Turning her back on her privileged life in Victorian England, Gertrude Bell (1868-1926), fired by her innate curiosity, journeyed the world and became fascinated with all things Arab. Traveling the length and breadth of the Arab region, armed with a love for its language and its people, she not only produced several enormously popular books based on her experiences but became instrumental to the British foreign office.
When World War I erupted, and the British needed the loyalty of the Arab leaders, it was Gertrude Bell's work and connections that helped provide the brain for T. E. Lawrence's military brawn. After the war she participated in both the Paris and Cairo conferences, played a major role in creating the modern Middle East, and was generally considered the most powerful woman in the British Empire.
In this incident-packed biography, Janet Wallach reveals a woman whose achievements and independent spirit were especially remarkable for her times, and who brought the same passion and intensity to her explorations as she did to her rich romantic life. Too long eclipsed by Lawrence's fame, Gertrude Bell emerges in this first major biography as a woman whose accomplishments rank as crucial to world history (especially in light of the continuing geopolitical importance of the Middle East) and whose life was a grand adventure.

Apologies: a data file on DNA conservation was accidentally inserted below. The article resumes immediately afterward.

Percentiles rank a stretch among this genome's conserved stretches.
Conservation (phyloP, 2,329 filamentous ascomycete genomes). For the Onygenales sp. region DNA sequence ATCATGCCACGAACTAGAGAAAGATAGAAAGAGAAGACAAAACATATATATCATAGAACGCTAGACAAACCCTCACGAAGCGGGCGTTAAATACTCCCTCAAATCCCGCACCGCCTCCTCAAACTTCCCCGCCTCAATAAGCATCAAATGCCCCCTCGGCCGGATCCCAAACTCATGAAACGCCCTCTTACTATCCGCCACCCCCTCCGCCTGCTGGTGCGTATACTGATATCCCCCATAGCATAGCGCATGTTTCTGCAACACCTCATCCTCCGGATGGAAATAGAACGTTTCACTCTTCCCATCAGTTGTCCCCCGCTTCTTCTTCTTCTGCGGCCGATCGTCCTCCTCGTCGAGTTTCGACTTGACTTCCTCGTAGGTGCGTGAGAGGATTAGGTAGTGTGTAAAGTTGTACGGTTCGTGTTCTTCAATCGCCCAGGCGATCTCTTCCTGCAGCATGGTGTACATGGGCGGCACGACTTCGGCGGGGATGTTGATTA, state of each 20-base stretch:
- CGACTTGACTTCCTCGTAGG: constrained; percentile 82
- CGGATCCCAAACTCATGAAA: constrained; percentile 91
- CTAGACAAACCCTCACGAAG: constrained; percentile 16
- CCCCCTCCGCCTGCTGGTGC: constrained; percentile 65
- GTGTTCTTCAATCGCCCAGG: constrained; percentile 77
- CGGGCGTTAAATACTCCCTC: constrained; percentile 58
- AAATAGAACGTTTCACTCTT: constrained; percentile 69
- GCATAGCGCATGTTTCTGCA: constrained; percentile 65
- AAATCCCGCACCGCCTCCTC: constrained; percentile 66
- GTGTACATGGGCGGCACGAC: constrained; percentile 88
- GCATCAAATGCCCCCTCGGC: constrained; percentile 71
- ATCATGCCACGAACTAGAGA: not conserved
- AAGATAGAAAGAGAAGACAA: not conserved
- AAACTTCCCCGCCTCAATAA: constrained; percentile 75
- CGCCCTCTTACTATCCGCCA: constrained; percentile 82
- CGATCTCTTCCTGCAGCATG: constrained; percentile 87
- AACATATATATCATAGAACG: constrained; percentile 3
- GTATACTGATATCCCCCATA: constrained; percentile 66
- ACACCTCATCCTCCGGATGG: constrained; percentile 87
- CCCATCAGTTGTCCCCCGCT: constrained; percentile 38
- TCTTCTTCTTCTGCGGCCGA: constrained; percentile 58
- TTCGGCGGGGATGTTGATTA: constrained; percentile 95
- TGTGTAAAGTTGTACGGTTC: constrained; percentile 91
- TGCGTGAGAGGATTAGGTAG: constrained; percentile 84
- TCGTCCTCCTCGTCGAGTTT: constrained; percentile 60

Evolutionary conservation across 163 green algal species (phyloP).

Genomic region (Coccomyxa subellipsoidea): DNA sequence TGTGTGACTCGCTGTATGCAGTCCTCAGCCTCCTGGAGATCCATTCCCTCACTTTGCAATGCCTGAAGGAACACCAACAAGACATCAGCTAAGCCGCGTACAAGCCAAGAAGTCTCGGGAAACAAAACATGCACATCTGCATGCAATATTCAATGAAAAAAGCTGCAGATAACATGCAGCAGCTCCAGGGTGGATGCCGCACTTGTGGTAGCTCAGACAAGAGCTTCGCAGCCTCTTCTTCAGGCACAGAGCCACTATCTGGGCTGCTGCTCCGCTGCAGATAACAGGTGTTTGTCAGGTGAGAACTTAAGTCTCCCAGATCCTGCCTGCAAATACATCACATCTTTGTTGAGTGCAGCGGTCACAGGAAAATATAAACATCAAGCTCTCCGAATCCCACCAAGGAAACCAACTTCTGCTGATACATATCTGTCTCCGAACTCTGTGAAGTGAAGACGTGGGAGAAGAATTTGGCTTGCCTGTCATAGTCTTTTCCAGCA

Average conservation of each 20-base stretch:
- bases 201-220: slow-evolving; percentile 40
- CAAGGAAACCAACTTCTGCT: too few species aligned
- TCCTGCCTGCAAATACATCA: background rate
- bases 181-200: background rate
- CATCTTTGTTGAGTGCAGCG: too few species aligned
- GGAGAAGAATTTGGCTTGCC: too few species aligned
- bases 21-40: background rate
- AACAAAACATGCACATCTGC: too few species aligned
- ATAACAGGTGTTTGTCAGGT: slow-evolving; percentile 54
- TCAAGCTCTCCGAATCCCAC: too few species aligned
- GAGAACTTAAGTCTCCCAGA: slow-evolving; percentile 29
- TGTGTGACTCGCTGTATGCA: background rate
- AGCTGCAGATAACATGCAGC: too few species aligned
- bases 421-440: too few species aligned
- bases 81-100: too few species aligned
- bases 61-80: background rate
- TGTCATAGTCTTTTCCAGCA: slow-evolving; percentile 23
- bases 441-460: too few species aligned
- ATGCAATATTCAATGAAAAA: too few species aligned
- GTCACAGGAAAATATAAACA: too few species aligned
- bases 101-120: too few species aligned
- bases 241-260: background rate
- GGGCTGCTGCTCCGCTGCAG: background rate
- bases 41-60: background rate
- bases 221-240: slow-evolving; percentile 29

©1996 Janet Wallach (P)2012 Random House Audio
Details of the Arab world in the early 20th century and the extraordinary personality of Gertrude Bell
One cannot compare apples and oranges. Each biography is therefore different because of the different personalties and situarions
The narrator did an excellent job , especially with all the arab names
That would have been impossible and there was so much information one had to pause to digest each bit
The author took too long to describe Bell's character and personalikty and I preferred the last third with all the facts and details
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